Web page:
He also ruled this out because it could only be known to be true by a question-begging appeal to arguments of the very kind here in question (Nature has always been uniform. How does one know? Because it has always been uniform.). Further, such a premise would have to imply that all the A’s experienced by anyone constitute in all respects a perfectly representative sample of A’s.

Hume’s ‘moral’ conclusion was that argument from experience must be without rational foundation.

‘He seems nevertheless to have felt few scruples over the apparent inconsistency of going on to insist, first, that such argument is grounded in the deepest instincts of our nature, and, second, that the rational man everywhere proportions his belief to the evidence – evidence which in practice crucially includes that outcome of procedures alleged earlier to be without rational foundation…Argument from experience should be thought of not as an irreparably fallacious attempt to deduce conclusions necessarily wider than available premises can contain, but rather as a matter of following a tentative and self-correcting rule, a rule that is part of the very paradigm of inquiring rationality – that one would think that other A’s have been and will be the same, until and unless a particular reason is discovered to revise these expectations.’1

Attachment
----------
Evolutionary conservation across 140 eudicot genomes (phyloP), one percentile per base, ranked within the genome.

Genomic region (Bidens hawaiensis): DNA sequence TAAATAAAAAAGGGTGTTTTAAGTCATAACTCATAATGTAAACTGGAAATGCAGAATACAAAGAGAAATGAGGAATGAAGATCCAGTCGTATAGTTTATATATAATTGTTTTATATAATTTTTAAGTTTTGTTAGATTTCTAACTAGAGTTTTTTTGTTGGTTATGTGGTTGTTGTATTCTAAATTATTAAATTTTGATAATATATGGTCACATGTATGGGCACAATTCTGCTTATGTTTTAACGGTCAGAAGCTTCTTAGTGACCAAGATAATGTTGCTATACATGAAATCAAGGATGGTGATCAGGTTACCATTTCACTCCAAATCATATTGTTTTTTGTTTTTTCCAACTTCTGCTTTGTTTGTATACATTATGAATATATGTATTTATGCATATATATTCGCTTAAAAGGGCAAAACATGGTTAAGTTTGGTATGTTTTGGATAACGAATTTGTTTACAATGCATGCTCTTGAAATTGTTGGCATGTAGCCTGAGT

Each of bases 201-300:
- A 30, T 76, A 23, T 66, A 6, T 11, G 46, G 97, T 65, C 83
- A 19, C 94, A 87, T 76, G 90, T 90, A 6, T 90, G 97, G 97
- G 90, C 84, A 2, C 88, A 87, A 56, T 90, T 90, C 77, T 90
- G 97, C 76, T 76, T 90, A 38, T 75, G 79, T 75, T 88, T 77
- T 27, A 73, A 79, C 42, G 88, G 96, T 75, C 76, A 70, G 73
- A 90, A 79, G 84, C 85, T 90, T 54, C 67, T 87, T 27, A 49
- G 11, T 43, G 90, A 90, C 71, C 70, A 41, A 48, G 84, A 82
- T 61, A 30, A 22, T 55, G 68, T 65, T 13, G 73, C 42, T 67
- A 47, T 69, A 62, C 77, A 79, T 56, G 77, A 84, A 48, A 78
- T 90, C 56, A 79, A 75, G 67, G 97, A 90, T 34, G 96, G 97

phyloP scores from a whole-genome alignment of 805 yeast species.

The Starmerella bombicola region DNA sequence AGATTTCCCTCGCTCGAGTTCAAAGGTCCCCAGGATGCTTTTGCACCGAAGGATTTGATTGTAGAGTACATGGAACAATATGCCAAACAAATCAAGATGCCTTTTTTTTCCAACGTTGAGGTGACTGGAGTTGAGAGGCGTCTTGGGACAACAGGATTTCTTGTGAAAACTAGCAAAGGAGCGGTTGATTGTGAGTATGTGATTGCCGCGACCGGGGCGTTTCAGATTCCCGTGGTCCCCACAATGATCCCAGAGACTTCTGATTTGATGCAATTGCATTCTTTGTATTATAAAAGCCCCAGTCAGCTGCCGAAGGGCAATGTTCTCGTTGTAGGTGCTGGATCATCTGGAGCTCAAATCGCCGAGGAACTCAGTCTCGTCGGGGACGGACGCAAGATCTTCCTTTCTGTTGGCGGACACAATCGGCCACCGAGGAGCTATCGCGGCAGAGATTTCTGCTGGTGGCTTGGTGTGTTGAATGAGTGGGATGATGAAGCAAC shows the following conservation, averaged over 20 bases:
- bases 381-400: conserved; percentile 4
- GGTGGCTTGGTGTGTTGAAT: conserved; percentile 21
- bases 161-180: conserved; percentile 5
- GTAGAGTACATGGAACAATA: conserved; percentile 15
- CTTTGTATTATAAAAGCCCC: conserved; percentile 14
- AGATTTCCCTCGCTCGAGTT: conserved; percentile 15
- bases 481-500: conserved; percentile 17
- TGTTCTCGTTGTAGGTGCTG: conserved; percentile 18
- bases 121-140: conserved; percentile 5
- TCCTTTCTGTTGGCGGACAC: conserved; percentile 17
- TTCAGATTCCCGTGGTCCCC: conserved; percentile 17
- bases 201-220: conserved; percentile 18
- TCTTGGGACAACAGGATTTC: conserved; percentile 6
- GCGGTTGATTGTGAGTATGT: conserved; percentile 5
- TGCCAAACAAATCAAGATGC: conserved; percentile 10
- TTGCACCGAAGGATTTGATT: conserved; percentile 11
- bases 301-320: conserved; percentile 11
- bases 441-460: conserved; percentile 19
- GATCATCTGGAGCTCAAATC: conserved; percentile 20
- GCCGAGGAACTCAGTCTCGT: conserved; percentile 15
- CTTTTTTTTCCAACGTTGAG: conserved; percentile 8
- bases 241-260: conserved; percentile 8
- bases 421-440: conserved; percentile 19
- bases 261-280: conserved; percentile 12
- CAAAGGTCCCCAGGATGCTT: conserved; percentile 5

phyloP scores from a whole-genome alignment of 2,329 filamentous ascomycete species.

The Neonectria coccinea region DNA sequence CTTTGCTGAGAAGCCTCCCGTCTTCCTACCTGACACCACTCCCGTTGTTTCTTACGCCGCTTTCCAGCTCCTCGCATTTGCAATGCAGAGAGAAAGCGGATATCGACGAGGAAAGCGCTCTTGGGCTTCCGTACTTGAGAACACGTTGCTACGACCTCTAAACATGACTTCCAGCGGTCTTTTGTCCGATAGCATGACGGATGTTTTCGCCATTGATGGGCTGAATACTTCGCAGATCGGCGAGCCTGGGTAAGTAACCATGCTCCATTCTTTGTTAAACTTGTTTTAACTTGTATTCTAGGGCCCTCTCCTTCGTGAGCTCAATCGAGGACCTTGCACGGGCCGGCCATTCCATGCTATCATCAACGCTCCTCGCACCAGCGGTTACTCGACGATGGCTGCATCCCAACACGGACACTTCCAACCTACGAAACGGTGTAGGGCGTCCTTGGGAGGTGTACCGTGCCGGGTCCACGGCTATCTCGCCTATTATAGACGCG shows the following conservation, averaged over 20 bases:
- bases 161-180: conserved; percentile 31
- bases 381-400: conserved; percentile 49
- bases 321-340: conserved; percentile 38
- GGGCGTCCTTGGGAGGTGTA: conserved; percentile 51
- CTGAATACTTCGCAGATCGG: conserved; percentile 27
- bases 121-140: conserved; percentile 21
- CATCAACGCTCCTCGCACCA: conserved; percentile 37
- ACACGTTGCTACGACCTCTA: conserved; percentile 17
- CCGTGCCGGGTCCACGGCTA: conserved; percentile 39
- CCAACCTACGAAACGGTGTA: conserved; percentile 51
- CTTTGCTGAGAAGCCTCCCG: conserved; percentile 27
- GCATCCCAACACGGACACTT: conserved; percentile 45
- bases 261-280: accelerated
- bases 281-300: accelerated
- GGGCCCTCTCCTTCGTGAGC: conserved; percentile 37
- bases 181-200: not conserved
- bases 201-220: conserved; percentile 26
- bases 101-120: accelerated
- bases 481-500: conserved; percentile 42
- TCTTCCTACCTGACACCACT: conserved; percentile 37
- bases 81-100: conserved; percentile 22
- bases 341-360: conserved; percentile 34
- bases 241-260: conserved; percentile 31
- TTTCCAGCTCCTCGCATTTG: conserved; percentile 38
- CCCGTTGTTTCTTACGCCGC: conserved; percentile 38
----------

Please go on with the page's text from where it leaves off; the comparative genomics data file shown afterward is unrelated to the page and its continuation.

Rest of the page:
Lenin wrote that the sophism of idealist philosophy is that it regards sensation as being not the connection between consciousness and the external world, but a barrier between the two, not an image of the external phenomenon, but the sole entity.2

Whence arises the relations of ideas in deduction – from other ideas, or from within a form of matter which is utterly part of the world?

The (theoretically) absolute truth in nature is approached (the deepening of truth, inseparable from change and uncertainty) through a compound of relative truths by a process of sensory experience, brain processing of that experience and the testing of the resulting ideas in practice.